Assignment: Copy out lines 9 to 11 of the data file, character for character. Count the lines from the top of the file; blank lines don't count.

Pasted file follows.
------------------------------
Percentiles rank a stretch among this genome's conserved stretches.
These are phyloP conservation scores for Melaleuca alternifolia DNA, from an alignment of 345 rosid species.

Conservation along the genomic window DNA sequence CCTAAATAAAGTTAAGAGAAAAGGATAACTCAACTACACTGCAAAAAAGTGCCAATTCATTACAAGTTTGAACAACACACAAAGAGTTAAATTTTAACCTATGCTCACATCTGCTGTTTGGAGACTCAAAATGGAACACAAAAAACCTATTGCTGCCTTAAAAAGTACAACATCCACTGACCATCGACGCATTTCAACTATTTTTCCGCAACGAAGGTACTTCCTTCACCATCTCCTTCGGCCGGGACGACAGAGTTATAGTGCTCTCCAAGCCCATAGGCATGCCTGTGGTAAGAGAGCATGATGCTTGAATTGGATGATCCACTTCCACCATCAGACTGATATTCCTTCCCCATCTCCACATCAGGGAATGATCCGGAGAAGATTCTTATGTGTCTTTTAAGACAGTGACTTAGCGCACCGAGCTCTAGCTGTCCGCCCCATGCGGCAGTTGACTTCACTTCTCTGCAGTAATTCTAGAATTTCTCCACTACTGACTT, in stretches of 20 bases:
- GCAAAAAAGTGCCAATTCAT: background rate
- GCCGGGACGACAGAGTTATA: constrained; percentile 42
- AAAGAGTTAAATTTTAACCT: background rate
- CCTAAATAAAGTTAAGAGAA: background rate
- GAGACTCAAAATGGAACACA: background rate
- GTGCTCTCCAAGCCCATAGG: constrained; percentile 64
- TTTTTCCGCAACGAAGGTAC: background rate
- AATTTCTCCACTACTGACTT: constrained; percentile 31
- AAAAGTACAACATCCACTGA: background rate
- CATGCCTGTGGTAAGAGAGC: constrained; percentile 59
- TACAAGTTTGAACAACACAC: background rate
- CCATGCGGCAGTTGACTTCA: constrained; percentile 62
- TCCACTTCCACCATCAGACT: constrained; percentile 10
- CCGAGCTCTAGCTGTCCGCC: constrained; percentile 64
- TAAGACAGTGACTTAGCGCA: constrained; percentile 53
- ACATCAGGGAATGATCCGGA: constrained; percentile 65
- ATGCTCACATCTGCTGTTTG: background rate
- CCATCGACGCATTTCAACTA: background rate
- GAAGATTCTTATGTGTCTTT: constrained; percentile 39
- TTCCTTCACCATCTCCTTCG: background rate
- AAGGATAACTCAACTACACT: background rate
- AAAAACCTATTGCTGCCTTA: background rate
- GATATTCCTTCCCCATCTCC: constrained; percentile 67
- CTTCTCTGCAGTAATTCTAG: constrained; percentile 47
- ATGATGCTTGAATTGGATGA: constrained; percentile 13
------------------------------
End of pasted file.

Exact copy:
- GTGCTCTCCAAGCCCATAGG: constrained; percentile 64
- TTTTTCCGCAACGAAGGTAC: background rate
- AATTTCTCCACTACTGACTT: constrained; percentile 31